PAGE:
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Today, I was surprised, but not necessarily disappointed, to see that Michelle Carter was found guilty of the involuntary manslaughter of her suicidal boyfriend. As she under 18-years-old at the time of the crime, she was tried in a juvenile court and did not face a jury. This groundbreaking ruling has the potential to criminalize persuasion of suicide. Given the rise of cyber bullying and the perceived anonymity of the Internet, this could prove to be an invaluable precedent.


Also today, I was not necessarily surprised, but disappointed, to see that Jeronimo Yanez was acquitted of second-degree manslaughter in the shooting of Philando Castile. Why disappointed? Because the case involved the death of yet another black man by a police officer. A traffic stop– induced by racial profiling– turned deadly after Philando faithfully informed the officer of the licensed weapon in his car and, just as anyone would, reached for his license. In “self defense”, the officer fired not one, but SEVEN shots into the vehicle as his 4-year-old daughter sat in the back seat. Despite Philando Castile’s girlfriend posting a Facebook Live video of the incident, Yanez was still found “not guilty”.


America’s Bill of Rights entitles citizens to a “speedy and public trial by an impartial jury.” Public, sure. Speedy, debatable. But impartial? This aspect is as undefined as it is unenforced.


This week at Dade Legal Aid, Elaine and I were fortunate enough to be invited to court with Judge Martin Zilber, who would be hearing a case on aggravated battery. From 10am until nearly 4pm, we sat in the courtroom as opposing arguments were delivered. Both the state prosecutor and criminal defense lawyers presented what I thought were very compelling arguments. Since there must be a unanimous choice, if I were a juror I’d eventually either a) succumb to popular opinion or b) relentlessly deliberate like Bill Cosby’s jury, which has been deadlocked for the last 50 hours.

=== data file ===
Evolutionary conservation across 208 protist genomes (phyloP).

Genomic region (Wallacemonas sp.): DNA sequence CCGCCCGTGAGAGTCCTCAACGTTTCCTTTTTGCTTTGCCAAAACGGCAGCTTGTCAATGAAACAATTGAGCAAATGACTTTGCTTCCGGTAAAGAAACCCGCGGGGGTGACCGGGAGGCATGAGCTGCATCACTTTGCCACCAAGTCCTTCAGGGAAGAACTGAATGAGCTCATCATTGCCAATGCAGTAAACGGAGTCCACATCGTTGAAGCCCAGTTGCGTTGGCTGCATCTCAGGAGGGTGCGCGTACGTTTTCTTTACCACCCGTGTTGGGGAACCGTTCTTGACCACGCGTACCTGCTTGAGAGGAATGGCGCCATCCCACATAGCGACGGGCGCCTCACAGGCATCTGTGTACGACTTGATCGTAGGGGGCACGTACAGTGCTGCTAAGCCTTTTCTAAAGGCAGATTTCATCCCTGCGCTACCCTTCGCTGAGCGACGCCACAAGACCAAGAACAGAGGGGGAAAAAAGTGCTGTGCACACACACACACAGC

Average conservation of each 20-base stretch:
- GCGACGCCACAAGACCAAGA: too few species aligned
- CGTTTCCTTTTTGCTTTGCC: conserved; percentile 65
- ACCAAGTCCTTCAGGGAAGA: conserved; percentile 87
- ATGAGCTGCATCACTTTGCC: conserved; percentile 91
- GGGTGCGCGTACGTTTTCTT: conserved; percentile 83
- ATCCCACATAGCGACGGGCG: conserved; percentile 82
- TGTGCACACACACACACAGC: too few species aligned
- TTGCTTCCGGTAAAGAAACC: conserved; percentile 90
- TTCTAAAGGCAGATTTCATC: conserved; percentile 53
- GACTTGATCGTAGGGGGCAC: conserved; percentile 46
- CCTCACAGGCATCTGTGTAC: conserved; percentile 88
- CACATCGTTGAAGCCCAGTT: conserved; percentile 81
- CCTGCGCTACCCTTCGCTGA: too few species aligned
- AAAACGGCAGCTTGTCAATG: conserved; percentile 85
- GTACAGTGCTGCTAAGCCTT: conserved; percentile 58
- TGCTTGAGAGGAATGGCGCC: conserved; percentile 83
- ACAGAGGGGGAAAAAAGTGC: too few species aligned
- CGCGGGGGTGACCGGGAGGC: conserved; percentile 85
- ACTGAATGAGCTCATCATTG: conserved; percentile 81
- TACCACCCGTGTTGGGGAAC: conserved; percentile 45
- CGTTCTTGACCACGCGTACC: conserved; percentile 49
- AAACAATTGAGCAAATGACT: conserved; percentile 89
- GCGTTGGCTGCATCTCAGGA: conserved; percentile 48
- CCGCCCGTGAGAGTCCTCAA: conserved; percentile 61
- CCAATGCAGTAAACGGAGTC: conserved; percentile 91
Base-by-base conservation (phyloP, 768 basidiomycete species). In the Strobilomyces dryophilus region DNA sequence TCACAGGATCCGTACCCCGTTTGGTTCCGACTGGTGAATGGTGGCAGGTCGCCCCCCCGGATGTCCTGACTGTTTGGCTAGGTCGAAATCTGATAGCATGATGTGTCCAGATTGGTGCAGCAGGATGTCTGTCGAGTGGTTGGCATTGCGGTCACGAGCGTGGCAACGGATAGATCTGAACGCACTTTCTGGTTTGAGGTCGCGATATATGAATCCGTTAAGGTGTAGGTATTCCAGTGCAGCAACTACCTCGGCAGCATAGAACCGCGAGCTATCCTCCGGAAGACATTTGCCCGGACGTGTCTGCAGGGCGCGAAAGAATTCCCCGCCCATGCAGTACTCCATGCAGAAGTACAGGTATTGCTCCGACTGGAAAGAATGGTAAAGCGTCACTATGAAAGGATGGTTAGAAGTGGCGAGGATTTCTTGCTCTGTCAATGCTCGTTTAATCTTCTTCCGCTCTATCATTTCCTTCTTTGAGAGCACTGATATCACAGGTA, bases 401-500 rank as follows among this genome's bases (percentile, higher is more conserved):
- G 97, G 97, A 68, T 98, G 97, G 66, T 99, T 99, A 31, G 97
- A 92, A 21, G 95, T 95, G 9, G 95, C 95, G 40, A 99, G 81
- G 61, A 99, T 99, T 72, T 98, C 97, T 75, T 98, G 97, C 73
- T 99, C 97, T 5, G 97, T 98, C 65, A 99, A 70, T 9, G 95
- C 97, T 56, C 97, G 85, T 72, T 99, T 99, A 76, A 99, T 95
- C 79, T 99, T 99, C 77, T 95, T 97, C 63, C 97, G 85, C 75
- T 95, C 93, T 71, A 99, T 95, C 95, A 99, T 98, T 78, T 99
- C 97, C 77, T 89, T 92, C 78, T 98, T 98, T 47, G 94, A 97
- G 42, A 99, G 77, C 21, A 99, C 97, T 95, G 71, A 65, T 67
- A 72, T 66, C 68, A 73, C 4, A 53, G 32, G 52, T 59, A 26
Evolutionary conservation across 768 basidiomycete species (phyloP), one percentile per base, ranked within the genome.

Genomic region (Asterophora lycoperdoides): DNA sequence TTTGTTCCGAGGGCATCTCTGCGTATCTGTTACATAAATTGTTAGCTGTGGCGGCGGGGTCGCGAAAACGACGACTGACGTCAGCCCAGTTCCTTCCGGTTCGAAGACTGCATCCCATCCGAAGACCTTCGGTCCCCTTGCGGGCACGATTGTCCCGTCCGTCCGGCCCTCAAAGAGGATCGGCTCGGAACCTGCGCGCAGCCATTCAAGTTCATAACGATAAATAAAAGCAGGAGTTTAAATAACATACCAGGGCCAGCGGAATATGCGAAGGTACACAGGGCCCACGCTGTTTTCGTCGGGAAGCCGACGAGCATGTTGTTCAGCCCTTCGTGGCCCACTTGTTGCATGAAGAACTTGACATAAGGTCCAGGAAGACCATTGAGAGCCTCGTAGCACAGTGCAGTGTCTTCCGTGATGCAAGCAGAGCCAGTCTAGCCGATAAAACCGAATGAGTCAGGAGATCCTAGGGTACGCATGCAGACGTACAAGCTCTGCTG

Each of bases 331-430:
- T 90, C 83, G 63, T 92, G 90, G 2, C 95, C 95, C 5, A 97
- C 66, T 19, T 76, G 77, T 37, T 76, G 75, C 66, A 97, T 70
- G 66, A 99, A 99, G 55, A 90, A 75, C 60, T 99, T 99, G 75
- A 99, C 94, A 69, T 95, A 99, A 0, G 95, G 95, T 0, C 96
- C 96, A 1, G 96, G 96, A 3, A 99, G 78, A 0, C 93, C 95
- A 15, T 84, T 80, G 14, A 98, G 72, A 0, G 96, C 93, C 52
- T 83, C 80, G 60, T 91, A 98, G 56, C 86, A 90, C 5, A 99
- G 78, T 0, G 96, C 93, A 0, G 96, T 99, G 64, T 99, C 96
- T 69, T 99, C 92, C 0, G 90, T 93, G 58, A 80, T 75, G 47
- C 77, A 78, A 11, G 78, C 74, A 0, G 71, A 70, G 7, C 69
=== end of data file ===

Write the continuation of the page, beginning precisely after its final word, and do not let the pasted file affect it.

I’ve only been called for jury duty once, but was “fortunately” out of the country and was excused from appearing. While I originally dreaded the occasion because it might ruin my plans, I now dread it because it will impact someone’s entire life. In this week’s case, the defendant was found guilty of aggravated battery, which is accompanied by a minimum 10-year sentence in Florida.


Thanks to a few of my Duke courses, I know a great deal about the flaws of our justice system– namely, the terrifying statistics that surround the incarceration of black men. The jury in Judge Zilber’s case had just one black man. Implicit and explicit racial bias by primarily white juries leaves such defendants more likely to be found guilty AND receive a longer sentence upon that determination.


The jury that found Yanez not guilty had just two black men. In the U.S., black men are 2.5 times more likely to be shot and killed by an officer; when paired with the fact that just 20% of officers charged with killing while on-duty are actually convicted, it’s easy to see why this tragic phenomenon continues.


Juries hold great power in determining the future of individuals, families, communities, and our country as a whole. And with great power, comes great responsibility. For the majority of Americans, this power is plagued by implicit bias and disparity in jury selection.


How to remedy this fatal flaw? The jury is still out.